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roman polanski is a fugitive from justice in the united states, after fleeing the country in 1978, when he admitted unlawful sex with a 13—year—old girl. he moved to europe and continued working in the film industry. in 2003, he won an oscar for directing the world war ii drama the pianist. last october, the academy expelled the film producer harvey weinstein when he was accused of multiple counts of sexual harassment and assault. time for a look at the weather with chris fawkes. things are set to get warmer as we head into the bank holiday weekend. before we get there, we've got a little bit of sunshine today across eastern parts. this was cambridgeshirejust eastern parts. this was cambridgeshire just a few hours ago. cloud has been building somewhat but nevertheless it will stay fine across eastern areas. further west, for example around port talbot, the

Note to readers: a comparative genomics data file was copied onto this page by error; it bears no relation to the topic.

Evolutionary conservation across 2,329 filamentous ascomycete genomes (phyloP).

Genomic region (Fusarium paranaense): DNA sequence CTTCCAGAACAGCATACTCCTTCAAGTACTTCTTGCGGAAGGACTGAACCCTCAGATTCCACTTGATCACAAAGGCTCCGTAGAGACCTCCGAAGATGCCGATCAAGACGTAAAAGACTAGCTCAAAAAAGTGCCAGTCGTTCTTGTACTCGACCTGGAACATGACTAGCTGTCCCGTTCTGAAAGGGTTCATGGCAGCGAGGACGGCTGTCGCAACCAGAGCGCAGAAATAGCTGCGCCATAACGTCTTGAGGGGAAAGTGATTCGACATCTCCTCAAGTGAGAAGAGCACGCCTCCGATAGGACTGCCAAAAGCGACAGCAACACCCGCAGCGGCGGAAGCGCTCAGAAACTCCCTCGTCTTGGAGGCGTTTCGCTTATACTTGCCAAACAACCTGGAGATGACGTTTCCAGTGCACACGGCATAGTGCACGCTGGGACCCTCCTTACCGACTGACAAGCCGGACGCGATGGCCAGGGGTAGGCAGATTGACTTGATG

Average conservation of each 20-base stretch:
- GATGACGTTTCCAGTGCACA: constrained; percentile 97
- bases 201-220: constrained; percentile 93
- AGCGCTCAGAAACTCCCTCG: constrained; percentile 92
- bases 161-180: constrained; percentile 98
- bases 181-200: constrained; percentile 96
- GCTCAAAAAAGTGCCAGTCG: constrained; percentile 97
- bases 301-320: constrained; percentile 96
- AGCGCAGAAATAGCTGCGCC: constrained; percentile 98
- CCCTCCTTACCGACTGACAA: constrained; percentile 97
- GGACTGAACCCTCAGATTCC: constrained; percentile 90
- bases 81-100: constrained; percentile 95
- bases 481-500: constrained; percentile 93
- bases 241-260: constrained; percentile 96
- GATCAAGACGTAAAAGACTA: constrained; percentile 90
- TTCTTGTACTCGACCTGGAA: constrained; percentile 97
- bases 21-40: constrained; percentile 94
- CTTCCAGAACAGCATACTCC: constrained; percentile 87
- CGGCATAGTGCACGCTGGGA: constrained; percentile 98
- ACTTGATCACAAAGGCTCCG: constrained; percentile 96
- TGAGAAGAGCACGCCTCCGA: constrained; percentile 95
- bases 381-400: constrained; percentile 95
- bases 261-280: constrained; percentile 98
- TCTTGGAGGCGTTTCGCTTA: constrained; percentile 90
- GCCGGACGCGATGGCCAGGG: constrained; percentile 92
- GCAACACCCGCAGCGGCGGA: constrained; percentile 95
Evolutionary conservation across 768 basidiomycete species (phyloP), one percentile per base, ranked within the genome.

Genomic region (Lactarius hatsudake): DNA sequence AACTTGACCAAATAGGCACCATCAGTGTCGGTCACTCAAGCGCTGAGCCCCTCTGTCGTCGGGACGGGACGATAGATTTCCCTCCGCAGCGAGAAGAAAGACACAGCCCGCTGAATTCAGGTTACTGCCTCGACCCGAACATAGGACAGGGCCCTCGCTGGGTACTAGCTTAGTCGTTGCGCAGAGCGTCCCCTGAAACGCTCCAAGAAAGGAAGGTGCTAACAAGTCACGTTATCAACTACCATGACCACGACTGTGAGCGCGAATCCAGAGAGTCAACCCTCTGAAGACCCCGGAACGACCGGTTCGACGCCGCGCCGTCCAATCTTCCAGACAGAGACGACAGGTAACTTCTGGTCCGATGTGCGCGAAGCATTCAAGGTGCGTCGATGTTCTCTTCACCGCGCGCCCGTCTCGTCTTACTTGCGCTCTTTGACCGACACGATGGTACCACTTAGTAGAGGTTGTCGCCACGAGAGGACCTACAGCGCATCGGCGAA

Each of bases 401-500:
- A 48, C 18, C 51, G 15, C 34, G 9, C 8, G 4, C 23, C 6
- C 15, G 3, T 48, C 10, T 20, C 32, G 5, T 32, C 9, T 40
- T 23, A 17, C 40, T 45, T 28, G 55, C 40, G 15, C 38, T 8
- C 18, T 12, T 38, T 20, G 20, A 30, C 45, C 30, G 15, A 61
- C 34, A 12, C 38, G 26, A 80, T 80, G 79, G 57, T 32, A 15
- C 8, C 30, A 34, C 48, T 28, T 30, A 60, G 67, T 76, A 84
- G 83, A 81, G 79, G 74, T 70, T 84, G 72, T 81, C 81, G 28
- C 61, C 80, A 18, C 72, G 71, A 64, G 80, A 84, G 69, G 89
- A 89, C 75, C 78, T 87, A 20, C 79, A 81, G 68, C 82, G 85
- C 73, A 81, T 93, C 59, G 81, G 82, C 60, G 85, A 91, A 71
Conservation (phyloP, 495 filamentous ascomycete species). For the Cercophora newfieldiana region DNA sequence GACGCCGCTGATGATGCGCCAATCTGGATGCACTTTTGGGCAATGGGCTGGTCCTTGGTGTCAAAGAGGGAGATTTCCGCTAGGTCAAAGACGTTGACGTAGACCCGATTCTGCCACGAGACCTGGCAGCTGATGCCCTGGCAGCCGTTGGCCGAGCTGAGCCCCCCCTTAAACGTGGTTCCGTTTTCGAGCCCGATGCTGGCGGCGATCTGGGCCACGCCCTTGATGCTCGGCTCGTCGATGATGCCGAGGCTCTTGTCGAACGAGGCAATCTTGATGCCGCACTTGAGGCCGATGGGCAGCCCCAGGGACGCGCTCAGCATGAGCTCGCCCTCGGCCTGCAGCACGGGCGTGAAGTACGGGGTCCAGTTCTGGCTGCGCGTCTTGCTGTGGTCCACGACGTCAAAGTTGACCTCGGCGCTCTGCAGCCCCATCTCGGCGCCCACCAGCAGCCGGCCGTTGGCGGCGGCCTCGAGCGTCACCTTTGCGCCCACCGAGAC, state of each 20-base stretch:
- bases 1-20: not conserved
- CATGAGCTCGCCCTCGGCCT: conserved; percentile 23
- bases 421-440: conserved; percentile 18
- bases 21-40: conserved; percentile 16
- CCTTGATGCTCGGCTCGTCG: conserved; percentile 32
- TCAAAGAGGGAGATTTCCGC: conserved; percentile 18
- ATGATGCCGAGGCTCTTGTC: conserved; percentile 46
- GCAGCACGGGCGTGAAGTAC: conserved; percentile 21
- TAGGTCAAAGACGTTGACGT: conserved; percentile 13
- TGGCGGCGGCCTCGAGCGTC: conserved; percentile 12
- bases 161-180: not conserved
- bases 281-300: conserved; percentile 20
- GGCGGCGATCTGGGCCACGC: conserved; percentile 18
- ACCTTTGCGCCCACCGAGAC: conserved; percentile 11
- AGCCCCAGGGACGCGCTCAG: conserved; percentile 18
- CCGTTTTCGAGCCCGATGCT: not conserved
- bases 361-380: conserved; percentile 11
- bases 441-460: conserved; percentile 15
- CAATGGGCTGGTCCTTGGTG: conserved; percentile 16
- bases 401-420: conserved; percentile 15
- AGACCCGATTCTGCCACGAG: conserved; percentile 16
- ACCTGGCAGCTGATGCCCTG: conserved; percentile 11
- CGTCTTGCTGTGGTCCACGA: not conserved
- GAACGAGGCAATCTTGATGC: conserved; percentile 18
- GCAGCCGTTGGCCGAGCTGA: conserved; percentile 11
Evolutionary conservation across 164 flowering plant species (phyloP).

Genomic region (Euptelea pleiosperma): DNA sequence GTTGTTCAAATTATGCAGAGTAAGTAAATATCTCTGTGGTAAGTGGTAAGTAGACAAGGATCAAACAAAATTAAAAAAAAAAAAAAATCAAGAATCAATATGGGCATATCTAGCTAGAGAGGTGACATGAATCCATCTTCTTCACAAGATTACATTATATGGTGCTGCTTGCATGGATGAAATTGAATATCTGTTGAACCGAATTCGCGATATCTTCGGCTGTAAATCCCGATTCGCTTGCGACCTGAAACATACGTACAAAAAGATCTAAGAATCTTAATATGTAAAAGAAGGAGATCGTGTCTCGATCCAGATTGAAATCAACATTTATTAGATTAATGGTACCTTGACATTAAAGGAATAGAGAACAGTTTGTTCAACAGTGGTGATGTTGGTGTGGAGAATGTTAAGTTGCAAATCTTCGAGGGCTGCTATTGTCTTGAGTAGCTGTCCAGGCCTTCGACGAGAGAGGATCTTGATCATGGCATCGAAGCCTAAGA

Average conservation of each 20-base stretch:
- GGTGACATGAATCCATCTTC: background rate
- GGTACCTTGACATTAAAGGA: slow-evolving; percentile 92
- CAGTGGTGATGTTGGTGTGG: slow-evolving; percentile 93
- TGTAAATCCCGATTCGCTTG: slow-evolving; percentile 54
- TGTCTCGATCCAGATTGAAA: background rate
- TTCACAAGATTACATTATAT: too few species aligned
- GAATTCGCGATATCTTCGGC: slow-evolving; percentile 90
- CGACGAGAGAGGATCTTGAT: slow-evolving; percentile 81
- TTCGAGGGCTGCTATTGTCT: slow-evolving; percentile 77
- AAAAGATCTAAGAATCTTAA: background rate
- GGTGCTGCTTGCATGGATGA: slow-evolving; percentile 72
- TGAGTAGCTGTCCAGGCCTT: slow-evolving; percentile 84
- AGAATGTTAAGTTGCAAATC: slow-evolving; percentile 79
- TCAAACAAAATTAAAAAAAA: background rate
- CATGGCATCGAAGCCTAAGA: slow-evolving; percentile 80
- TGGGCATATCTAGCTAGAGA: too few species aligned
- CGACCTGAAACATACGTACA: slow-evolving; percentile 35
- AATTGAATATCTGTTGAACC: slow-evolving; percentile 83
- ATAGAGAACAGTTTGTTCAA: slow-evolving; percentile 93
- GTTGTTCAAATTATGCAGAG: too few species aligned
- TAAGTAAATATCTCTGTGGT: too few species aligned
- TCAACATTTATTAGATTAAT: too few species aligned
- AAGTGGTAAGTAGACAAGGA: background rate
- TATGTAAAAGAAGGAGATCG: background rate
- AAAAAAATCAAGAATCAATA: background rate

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skies have been grey and there have been spots of drizzle at times. for the rest of the afternoon, the best of the sunshine continues across eastern areas of england and in trees and areas of scotland were locally in aberdeenshire we could see temperatures climbing to the low 20s. 0vernight, the cloud will probably thicken overnight across the irish sea coast is returning murky, otherwise it will be a mailbag, temperatures between nine and 10 celsius —— nine and 12 celsius. for the bank holiday weekend, fine weather is still in the forecast, sunshine for most of us the forecast, sunshine for most of us and it will get warmer, a dry bank holiday weekend for most of us. the pressure across eastern europe brings in warm air and temperatures are forecast to rise significantly across western germany western france and will come our way. the